Doha museum stakes cultural claim

Doha, Qatar - A few years ago, prices in London auction houses went through the roof - not for the classic modern or contemporary art, but for works from the Islamic world.

Fabulous jewels, manuscripts and ceramics were fetching 10 times their estimate and more, and it soon emerged this was thanks to the al-Thani family, rulers of Qatar, the tiny gas-rich Gulf state.

They had tempted the veteran architect I M Pei - the man behind the glass pyramid at the Louvre - to design one last statement building, a spectacular museum on a purpose-built island in Doha, which would house only the best Islamic art.

Then they went shopping for their collection.

And this weekend the museum opens, a dramatic pile of white limestone shapes inspired by Islamic architecture and full of 800 of the finest examples of Islamic art.

Not long ago, the idea of culture being a reason to visit the Gulf would have made other Arabs laugh. No longer.

The Syrian cultural historian Rana Kabbani sees a political element to the museum, putting Doha on the cultural map.

"I think all the rulers in the Gulf see what they really lack is culture on a grand scale, as a kind of imperial identity. It's a political-cultural lack. They have the means, and they're going for it."

The hope is that - like hosting a Grand Prix or buying a football club - a fabulous collection of art will bring prestige, attract tourists and create a brand.

That's why along the coast, two museums are planned for Abu Dhabi - branches of the Louvre and Guggenheim.

New conversation

But what exactly is the Islamic art in the collection? What can ceramics from southern Spain have in common with metalwork from the Silk Route city of Samarkand?

One thing which links them is the misconceptions about Islamic art held by both east and west.

Designer and writer Navid Akhtar explains: "The conversation tends to go: 'How come you don't paint people? Because its forbidden.'

"There's little understanding of the scriptures or commentaries, or the concept of art, so we're left with a limited conversation.

"There's a lot of figurative Islamic art. And the geometric patterns aren't just pattern."

The Koran has no comment on the visual arts.

The prophet was firmly against idols, but then so were Jews, orthodox Christians and puritan Anglicans at various times.

Many religions mistrust images but their cultures still end up using them - Islam however has had less use for them.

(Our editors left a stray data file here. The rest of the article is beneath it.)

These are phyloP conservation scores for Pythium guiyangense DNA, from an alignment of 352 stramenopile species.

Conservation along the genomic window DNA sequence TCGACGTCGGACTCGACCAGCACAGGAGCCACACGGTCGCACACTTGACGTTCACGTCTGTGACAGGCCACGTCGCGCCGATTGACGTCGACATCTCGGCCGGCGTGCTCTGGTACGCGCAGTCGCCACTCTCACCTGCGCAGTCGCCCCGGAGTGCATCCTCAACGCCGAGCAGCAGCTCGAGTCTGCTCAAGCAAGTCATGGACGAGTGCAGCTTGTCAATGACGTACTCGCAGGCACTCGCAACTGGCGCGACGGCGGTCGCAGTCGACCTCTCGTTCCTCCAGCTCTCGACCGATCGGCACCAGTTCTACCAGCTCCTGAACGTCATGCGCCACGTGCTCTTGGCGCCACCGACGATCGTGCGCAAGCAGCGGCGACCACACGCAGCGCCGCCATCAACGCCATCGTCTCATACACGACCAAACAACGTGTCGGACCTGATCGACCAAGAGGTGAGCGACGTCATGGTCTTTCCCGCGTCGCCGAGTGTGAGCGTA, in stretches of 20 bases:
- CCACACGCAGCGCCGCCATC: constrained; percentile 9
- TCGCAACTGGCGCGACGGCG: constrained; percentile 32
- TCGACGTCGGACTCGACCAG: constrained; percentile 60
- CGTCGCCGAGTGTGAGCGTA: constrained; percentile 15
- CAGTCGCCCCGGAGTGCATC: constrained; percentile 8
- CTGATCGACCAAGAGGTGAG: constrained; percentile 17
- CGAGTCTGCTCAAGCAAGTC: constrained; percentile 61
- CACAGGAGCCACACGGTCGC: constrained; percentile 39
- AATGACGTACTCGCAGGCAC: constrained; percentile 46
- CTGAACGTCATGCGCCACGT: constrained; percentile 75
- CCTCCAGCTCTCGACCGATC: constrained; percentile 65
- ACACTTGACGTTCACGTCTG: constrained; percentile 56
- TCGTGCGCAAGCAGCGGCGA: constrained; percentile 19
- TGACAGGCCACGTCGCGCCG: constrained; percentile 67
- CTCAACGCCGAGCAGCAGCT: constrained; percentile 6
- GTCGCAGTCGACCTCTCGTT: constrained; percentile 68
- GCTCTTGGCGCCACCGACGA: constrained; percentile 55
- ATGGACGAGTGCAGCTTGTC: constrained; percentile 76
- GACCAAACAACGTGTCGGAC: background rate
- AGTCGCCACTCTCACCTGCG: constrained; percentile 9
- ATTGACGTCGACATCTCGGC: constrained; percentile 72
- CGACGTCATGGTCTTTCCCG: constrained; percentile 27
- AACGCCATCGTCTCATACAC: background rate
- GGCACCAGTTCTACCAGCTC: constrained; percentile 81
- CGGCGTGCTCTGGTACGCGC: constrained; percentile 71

"The Koran is not a narrative like the old or new testament, it doesn't tell a story, a narration you can illustrate," says professor Doris Abouseif, author of Beauty in Arabic Culture.

"The Koran is precepts, it guides but doesn't narrate."

Any museum will show Persian and Indian miniatures, or Arab pottery with figures of animals or people.

They won't be from a mosque, but the figure isn't banned from wider Islamic culture.

'Whole language'

One element Islamic objects have in common is intricate geometric patterns.

Some scholars think this is a craft habit, pure and simple, but to many younger Muslim artists the geometry holds something else.

"Pattern is a whole language of colour, form and shape," says Reem al-Faisal, a Saudi artist-photographer.

"Each colour symbolises a state of the soul or being. It's poetry translated into material elements."

Mr Akhtar agrees: "Many of these things, as well as being objects of beauty, have functional usage, but then hidden beyond that is the sense of transcendence that they create."

The chief curator of the new museum, Oliver Watson, is British, as are many of the staff.

The study of Islamic art is a western creation, which Ms Faisal says is not a problem so long as more Muslims now take up the study.

"I don't care if it's Muslims or Westerners - the problem is that there's not enough research and that's a mistake of the Muslims.

"They should have studied their own civilisation far more, they've been in hibernation for 500 years. There has to be a reawakening - they have to start studying their own history."

Qatar's museum will be just a glittering collection of greatest hits unless it manages to become, as promised, a centre of education and research into the history of this beautiful art.